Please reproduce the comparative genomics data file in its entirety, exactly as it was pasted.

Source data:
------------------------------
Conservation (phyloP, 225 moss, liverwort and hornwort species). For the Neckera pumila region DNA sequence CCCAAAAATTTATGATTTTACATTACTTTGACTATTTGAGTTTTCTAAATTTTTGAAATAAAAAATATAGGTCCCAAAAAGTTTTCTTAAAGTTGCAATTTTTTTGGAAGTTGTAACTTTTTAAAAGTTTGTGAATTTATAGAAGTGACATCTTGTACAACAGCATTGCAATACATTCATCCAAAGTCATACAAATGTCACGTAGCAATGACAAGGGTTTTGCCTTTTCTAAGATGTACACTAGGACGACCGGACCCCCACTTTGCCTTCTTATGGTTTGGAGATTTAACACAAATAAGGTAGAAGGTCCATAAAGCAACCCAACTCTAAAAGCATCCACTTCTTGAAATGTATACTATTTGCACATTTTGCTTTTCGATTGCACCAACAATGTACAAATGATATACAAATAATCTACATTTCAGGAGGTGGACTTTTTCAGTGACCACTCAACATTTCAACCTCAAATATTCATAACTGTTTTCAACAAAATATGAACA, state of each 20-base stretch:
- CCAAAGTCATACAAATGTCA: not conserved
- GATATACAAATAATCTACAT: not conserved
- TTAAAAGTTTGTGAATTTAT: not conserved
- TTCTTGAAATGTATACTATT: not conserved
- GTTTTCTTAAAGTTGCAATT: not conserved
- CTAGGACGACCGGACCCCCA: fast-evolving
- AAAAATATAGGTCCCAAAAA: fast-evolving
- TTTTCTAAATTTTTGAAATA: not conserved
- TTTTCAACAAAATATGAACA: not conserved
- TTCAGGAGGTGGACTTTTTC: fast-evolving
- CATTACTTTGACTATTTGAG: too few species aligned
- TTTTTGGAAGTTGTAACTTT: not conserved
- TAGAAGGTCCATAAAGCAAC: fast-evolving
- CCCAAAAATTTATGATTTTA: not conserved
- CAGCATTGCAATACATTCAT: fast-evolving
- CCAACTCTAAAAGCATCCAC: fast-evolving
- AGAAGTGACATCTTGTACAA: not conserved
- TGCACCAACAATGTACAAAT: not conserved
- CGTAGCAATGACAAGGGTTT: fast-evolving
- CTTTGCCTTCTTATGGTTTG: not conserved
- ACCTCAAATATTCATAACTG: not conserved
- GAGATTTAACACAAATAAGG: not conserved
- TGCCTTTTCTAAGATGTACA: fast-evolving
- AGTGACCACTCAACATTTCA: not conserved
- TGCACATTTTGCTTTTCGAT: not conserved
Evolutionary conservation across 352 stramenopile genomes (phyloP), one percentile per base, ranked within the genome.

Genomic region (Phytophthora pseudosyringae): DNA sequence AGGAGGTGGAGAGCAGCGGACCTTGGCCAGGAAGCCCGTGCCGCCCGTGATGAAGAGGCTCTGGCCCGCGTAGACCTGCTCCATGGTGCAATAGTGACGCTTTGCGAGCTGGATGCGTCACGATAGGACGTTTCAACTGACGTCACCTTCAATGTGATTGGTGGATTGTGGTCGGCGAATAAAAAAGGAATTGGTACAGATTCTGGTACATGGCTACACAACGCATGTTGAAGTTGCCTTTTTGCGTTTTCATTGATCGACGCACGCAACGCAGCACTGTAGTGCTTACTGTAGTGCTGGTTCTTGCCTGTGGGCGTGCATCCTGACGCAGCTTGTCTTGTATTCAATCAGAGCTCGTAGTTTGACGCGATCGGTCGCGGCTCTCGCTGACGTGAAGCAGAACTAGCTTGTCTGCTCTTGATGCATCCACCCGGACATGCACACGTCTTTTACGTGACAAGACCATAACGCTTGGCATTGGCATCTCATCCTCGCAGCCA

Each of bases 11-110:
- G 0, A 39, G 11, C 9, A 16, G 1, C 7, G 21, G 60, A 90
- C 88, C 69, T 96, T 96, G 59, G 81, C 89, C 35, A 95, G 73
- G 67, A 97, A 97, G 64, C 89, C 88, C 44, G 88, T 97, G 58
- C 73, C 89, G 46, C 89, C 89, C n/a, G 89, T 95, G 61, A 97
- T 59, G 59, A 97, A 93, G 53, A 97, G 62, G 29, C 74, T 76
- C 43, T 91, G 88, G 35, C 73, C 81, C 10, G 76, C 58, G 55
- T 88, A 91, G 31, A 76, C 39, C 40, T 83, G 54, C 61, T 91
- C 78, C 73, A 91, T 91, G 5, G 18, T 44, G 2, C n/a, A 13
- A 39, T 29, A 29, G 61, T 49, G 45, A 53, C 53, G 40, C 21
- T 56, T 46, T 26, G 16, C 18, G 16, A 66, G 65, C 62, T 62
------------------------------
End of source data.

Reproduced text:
Conservation (phyloP, 225 moss, liverwort and hornwort species). For the Neckera pumila region DNA sequence CCCAAAAATTTATGATTTTACATTACTTTGACTATTTGAGTTTTCTAAATTTTTGAAATAAAAAATATAGGTCCCAAAAAGTTTTCTTAAAGTTGCAATTTTTTTGGAAGTTGTAACTTTTTAAAAGTTTGTGAATTTATAGAAGTGACATCTTGTACAACAGCATTGCAATACATTCATCCAAAGTCATACAAATGTCACGTAGCAATGACAAGGGTTTTGCCTTTTCTAAGATGTACACTAGGACGACCGGACCCCCACTTTGCCTTCTTATGGTTTGGAGATTTAACACAAATAAGGTAGAAGGTCCATAAAGCAACCCAACTCTAAAAGCATCCACTTCTTGAAATGTATACTATTTGCACATTTTGCTTTTCGATTGCACCAACAATGTACAAATGATATACAAATAATCTACATTTCAGGAGGTGGACTTTTTCAGTGACCACTCAACATTTCAACCTCAAATATTCATAACTGTTTTCAACAAAATATGAACA, state of each 20-base stretch:
- CCAAAGTCATACAAATGTCA: not conserved
- GATATACAAATAATCTACAT: not conserved
- TTAAAAGTTTGTGAATTTAT: not conserved
- TTCTTGAAATGTATACTATT: not conserved
- GTTTTCTTAAAGTTGCAATT: not conserved
- CTAGGACGACCGGACCCCCA: fast-evolving
- AAAAATATAGGTCCCAAAAA: fast-evolving
- TTTTCTAAATTTTTGAAATA: not conserved
- TTTTCAACAAAATATGAACA: not conserved
- TTCAGGAGGTGGACTTTTTC: fast-evolving
- CATTACTTTGACTATTTGAG: too few species aligned
- TTTTTGGAAGTTGTAACTTT: not conserved
- TAGAAGGTCCATAAAGCAAC: fast-evolving
- CCCAAAAATTTATGATTTTA: not conserved
- CAGCATTGCAATACATTCAT: fast-evolving
- CCAACTCTAAAAGCATCCAC: fast-evolving
- AGAAGTGACATCTTGTACAA: not conserved
- TGCACCAACAATGTACAAAT: not conserved
- CGTAGCAATGACAAGGGTTT: fast-evolving
- CTTTGCCTTCTTATGGTTTG: not conserved
- ACCTCAAATATTCATAACTG: not conserved
- GAGATTTAACACAAATAAGG: not conserved
- TGCCTTTTCTAAGATGTACA: fast-evolving
- AGTGACCACTCAACATTTCA: not conserved
- TGCACATTTTGCTTTTCGAT: not conserved
Evolutionary conservation across 352 stramenopile genomes (phyloP), one percentile per base, ranked within the genome.

Genomic region (Phytophthora pseudosyringae): DNA sequence AGGAGGTGGAGAGCAGCGGACCTTGGCCAGGAAGCCCGTGCCGCCCGTGATGAAGAGGCTCTGGCCCGCGTAGACCTGCTCCATGGTGCAATAGTGACGCTTTGCGAGCTGGATGCGTCACGATAGGACGTTTCAACTGACGTCACCTTCAATGTGATTGGTGGATTGTGGTCGGCGAATAAAAAAGGAATTGGTACAGATTCTGGTACATGGCTACACAACGCATGTTGAAGTTGCCTTTTTGCGTTTTCATTGATCGACGCACGCAACGCAGCACTGTAGTGCTTACTGTAGTGCTGGTTCTTGCCTGTGGGCGTGCATCCTGACGCAGCTTGTCTTGTATTCAATCAGAGCTCGTAGTTTGACGCGATCGGTCGCGGCTCTCGCTGACGTGAAGCAGAACTAGCTTGTCTGCTCTTGATGCATCCACCCGGACATGCACACGTCTTTTACGTGACAAGACCATAACGCTTGGCATTGGCATCTCATCCTCGCAGCCA

Each of bases 11-110:
- G 0, A 39, G 11, C 9, A 16, G 1, C 7, G 21, G 60, A 90
- C 88, C 69, T 96, T 96, G 59, G 81, C 89, C 35, A 95, G 73
- G 67, A 97, A 97, G 64, C 89, C 88, C 44, G 88, T 97, G 58
- C 73, C 89, G 46, C 89, C 89, C n/a, G 89, T 95, G 61, A 97
- T 59, G 59, A 97, A 93, G 53, A 97, G 62, G 29, C 74, T 76
- C 43, T 91, G 88, G 35, C 73, C 81, C 10, G 76, C 58, G 55
- T 88, A 91, G 31, A 76, C 39, C 40, T 83, G 54, C 61, T 91
- C 78, C 73, A 91, T 91, G 5, G 18, T 44, G 2, C n/a, A 13
- A 39, T 29, A 29, G 61, T 49, G 45, A 53, C 53, G 40, C 21
- T 56, T 46, T 26, G 16, C 18, G 16, A 66, G 65, C 62, T 62